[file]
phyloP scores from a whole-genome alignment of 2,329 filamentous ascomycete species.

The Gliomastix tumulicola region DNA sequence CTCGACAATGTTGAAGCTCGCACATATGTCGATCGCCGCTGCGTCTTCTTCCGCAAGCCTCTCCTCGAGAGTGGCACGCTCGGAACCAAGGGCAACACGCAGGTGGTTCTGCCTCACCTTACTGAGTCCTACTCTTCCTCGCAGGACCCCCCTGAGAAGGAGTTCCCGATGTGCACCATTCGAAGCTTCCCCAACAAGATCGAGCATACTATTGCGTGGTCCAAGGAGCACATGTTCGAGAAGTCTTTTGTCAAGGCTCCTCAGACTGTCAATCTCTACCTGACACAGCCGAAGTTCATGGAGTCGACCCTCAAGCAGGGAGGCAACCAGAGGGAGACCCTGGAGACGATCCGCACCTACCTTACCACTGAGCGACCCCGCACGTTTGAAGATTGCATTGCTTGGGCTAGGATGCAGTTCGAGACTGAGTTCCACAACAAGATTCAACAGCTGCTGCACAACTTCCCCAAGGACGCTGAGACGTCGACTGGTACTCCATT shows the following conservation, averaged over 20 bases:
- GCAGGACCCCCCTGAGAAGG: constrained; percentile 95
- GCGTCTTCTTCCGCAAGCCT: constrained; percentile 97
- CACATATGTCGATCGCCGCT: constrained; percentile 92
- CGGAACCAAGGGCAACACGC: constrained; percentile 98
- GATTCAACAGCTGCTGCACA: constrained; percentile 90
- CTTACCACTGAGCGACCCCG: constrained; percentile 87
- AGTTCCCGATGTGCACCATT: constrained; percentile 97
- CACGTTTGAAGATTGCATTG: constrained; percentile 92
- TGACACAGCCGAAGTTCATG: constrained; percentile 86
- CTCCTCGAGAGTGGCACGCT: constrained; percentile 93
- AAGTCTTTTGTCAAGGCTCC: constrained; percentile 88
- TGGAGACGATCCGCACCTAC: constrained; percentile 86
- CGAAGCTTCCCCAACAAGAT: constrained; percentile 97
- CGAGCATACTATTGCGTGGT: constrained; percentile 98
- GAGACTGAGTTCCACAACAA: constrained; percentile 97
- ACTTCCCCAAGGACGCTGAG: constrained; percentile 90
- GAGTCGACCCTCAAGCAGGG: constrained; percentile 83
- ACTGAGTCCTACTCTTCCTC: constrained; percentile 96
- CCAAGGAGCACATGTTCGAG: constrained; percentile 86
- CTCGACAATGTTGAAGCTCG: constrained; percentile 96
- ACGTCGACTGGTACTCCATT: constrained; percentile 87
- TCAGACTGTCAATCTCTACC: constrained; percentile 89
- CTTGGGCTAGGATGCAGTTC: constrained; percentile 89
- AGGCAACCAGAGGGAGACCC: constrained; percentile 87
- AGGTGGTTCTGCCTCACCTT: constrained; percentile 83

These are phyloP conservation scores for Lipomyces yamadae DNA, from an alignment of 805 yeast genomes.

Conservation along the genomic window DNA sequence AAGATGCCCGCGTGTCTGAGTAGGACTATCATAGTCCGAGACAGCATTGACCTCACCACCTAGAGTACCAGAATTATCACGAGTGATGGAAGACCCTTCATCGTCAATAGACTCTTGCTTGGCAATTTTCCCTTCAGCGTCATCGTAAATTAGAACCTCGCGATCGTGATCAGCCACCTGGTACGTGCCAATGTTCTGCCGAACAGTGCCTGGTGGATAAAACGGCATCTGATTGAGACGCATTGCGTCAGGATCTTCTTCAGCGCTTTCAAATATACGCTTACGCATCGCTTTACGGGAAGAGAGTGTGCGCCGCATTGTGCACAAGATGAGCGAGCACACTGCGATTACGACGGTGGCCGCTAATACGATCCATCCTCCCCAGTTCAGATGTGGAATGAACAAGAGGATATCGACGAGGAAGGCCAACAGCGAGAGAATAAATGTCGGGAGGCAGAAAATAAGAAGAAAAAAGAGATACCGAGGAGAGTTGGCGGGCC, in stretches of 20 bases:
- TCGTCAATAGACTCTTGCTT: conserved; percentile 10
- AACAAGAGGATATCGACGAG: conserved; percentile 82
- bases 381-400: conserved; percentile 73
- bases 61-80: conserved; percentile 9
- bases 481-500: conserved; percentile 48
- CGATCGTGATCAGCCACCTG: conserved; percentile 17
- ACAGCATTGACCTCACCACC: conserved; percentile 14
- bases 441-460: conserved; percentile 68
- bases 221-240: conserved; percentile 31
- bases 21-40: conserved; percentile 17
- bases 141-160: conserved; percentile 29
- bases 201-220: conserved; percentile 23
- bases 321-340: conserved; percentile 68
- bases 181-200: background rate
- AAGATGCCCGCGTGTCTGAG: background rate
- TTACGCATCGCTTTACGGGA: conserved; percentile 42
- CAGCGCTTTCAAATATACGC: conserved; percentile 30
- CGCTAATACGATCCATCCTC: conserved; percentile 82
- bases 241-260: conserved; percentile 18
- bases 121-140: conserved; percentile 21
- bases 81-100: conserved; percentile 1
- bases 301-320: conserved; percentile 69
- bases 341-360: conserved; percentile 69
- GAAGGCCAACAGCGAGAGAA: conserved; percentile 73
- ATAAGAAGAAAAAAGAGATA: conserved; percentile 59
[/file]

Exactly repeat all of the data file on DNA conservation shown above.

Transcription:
phyloP scores from a whole-genome alignment of 2,329 filamentous ascomycete species.

The Gliomastix tumulicola region DNA sequence CTCGACAATGTTGAAGCTCGCACATATGTCGATCGCCGCTGCGTCTTCTTCCGCAAGCCTCTCCTCGAGAGTGGCACGCTCGGAACCAAGGGCAACACGCAGGTGGTTCTGCCTCACCTTACTGAGTCCTACTCTTCCTCGCAGGACCCCCCTGAGAAGGAGTTCCCGATGTGCACCATTCGAAGCTTCCCCAACAAGATCGAGCATACTATTGCGTGGTCCAAGGAGCACATGTTCGAGAAGTCTTTTGTCAAGGCTCCTCAGACTGTCAATCTCTACCTGACACAGCCGAAGTTCATGGAGTCGACCCTCAAGCAGGGAGGCAACCAGAGGGAGACCCTGGAGACGATCCGCACCTACCTTACCACTGAGCGACCCCGCACGTTTGAAGATTGCATTGCTTGGGCTAGGATGCAGTTCGAGACTGAGTTCCACAACAAGATTCAACAGCTGCTGCACAACTTCCCCAAGGACGCTGAGACGTCGACTGGTACTCCATT shows the following conservation, averaged over 20 bases:
- GCAGGACCCCCCTGAGAAGG: constrained; percentile 95
- GCGTCTTCTTCCGCAAGCCT: constrained; percentile 97
- CACATATGTCGATCGCCGCT: constrained; percentile 92
- CGGAACCAAGGGCAACACGC: constrained; percentile 98
- GATTCAACAGCTGCTGCACA: constrained; percentile 90
- CTTACCACTGAGCGACCCCG: constrained; percentile 87
- AGTTCCCGATGTGCACCATT: constrained; percentile 97
- CACGTTTGAAGATTGCATTG: constrained; percentile 92
- TGACACAGCCGAAGTTCATG: constrained; percentile 86
- CTCCTCGAGAGTGGCACGCT: constrained; percentile 93
- AAGTCTTTTGTCAAGGCTCC: constrained; percentile 88
- TGGAGACGATCCGCACCTAC: constrained; percentile 86
- CGAAGCTTCCCCAACAAGAT: constrained; percentile 97
- CGAGCATACTATTGCGTGGT: constrained; percentile 98
- GAGACTGAGTTCCACAACAA: constrained; percentile 97
- ACTTCCCCAAGGACGCTGAG: constrained; percentile 90
- GAGTCGACCCTCAAGCAGGG: constrained; percentile 83
- ACTGAGTCCTACTCTTCCTC: constrained; percentile 96
- CCAAGGAGCACATGTTCGAG: constrained; percentile 86
- CTCGACAATGTTGAAGCTCG: constrained; percentile 96
- ACGTCGACTGGTACTCCATT: constrained; percentile 87
- TCAGACTGTCAATCTCTACC: constrained; percentile 89
- CTTGGGCTAGGATGCAGTTC: constrained; percentile 89
- AGGCAACCAGAGGGAGACCC: constrained; percentile 87
- AGGTGGTTCTGCCTCACCTT: constrained; percentile 83

These are phyloP conservation scores for Lipomyces yamadae DNA, from an alignment of 805 yeast genomes.

Conservation along the genomic window DNA sequence AAGATGCCCGCGTGTCTGAGTAGGACTATCATAGTCCGAGACAGCATTGACCTCACCACCTAGAGTACCAGAATTATCACGAGTGATGGAAGACCCTTCATCGTCAATAGACTCTTGCTTGGCAATTTTCCCTTCAGCGTCATCGTAAATTAGAACCTCGCGATCGTGATCAGCCACCTGGTACGTGCCAATGTTCTGCCGAACAGTGCCTGGTGGATAAAACGGCATCTGATTGAGACGCATTGCGTCAGGATCTTCTTCAGCGCTTTCAAATATACGCTTACGCATCGCTTTACGGGAAGAGAGTGTGCGCCGCATTGTGCACAAGATGAGCGAGCACACTGCGATTACGACGGTGGCCGCTAATACGATCCATCCTCCCCAGTTCAGATGTGGAATGAACAAGAGGATATCGACGAGGAAGGCCAACAGCGAGAGAATAAATGTCGGGAGGCAGAAAATAAGAAGAAAAAAGAGATACCGAGGAGAGTTGGCGGGCC, in stretches of 20 bases:
- TCGTCAATAGACTCTTGCTT: conserved; percentile 10
- AACAAGAGGATATCGACGAG: conserved; percentile 82
- bases 381-400: conserved; percentile 73
- bases 61-80: conserved; percentile 9
- bases 481-500: conserved; percentile 48
- CGATCGTGATCAGCCACCTG: conserved; percentile 17
- ACAGCATTGACCTCACCACC: conserved; percentile 14
- bases 441-460: conserved; percentile 68
- bases 221-240: conserved; percentile 31
- bases 21-40: conserved; percentile 17
- bases 141-160: conserved; percentile 29
- bases 201-220: conserved; percentile 23
- bases 321-340: conserved; percentile 68
- bases 181-200: background rate
- AAGATGCCCGCGTGTCTGAG: background rate
- TTACGCATCGCTTTACGGGA: conserved; percentile 42
- CAGCGCTTTCAAATATACGC: conserved; percentile 30
- CGCTAATACGATCCATCCTC: conserved; percentile 82
- bases 241-260: conserved; percentile 18
- bases 121-140: conserved; percentile 21
- bases 81-100: conserved; percentile 1
- bases 301-320: conserved; percentile 69
- bases 341-360: conserved; percentile 69
- GAAGGCCAACAGCGAGAGAA: conserved; percentile 73
- ATAAGAAGAAAAAAGAGATA: conserved; percentile 59